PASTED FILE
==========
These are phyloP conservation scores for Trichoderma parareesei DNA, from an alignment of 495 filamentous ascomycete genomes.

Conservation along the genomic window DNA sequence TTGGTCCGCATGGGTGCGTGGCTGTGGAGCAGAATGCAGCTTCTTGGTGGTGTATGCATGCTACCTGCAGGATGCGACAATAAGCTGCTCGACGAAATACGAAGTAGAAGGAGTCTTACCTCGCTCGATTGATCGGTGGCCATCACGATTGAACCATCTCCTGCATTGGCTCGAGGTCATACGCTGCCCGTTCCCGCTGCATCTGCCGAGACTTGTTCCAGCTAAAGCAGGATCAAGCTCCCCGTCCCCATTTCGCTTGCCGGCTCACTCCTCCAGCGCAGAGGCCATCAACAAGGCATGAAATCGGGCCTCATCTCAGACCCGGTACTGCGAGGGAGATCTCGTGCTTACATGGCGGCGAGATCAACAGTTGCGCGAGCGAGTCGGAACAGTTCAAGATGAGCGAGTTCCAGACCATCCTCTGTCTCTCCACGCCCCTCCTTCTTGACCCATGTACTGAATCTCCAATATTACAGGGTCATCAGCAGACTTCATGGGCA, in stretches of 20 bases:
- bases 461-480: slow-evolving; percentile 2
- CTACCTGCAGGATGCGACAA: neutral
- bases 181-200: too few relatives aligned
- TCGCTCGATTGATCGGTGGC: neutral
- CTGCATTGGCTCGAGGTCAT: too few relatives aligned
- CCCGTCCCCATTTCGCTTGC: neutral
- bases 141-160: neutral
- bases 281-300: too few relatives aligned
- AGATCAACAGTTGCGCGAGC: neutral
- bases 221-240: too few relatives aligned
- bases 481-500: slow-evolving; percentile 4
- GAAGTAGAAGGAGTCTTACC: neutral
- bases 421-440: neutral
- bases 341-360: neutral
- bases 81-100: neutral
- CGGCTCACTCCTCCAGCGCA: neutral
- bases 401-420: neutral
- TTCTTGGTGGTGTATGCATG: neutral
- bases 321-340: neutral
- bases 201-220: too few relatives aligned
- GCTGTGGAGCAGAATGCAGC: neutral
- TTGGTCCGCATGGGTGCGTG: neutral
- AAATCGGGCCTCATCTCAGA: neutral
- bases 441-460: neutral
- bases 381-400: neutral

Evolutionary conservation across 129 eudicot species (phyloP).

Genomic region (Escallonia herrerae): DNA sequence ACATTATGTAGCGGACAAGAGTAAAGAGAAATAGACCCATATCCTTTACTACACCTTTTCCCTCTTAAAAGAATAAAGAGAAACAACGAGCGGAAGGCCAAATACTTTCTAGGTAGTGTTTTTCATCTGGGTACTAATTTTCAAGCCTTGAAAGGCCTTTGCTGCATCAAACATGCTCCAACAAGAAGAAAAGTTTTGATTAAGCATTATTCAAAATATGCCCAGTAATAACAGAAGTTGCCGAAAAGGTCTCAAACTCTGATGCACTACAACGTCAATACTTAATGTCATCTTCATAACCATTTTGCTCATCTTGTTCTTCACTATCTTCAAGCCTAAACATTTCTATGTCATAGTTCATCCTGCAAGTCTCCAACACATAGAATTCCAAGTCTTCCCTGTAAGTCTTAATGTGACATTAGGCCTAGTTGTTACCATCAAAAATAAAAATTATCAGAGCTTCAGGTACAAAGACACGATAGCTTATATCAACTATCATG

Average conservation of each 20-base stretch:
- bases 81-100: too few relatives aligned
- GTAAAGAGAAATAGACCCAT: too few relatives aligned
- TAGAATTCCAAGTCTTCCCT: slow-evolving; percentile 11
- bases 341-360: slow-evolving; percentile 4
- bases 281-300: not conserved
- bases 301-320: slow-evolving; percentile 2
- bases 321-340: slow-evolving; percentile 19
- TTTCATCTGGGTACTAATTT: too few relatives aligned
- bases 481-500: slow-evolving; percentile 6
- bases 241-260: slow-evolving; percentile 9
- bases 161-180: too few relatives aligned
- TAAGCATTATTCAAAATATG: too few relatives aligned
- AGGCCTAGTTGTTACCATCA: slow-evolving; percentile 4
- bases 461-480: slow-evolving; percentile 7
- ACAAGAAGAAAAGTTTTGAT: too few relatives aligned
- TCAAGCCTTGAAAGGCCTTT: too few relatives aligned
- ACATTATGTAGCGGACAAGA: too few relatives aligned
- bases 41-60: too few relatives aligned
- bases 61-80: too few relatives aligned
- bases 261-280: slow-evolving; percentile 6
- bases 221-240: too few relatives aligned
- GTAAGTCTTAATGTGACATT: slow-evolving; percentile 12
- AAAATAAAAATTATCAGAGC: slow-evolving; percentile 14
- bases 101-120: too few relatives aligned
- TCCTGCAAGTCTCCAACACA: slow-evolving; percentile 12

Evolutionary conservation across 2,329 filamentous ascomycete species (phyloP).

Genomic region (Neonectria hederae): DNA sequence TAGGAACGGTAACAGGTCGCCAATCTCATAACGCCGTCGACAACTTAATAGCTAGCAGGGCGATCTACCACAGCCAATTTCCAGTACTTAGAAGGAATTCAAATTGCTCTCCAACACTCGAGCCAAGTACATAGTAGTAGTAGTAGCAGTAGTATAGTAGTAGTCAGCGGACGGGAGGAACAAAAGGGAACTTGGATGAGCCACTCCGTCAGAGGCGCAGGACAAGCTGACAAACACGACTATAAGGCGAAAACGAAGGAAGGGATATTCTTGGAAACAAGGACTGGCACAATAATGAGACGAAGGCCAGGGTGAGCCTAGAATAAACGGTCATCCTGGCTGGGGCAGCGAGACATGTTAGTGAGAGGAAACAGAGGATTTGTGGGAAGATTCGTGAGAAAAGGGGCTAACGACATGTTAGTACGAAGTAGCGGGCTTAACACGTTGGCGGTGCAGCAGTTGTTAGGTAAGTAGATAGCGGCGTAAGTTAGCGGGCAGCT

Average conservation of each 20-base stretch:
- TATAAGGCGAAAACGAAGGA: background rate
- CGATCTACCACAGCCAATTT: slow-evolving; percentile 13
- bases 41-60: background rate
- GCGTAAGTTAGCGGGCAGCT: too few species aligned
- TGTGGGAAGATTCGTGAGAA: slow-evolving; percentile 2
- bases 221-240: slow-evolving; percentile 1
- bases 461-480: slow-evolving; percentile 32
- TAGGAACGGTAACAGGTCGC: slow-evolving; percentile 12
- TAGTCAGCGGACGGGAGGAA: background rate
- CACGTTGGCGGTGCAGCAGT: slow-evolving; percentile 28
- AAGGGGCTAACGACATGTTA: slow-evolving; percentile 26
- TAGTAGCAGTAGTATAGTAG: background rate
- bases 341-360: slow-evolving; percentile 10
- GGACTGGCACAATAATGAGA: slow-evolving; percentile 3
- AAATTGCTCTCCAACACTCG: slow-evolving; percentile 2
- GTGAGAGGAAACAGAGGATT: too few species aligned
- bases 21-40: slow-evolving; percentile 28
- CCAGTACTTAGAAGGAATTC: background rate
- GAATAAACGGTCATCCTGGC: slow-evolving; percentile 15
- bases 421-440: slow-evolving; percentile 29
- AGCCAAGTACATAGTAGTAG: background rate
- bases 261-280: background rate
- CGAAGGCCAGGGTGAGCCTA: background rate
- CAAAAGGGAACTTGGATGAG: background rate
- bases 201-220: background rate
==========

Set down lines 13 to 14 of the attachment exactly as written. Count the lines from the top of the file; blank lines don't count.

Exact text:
- bases 481-500: slow-evolving; percentile 4
- GAAGTAGAAGGAGTCTTACC: neutral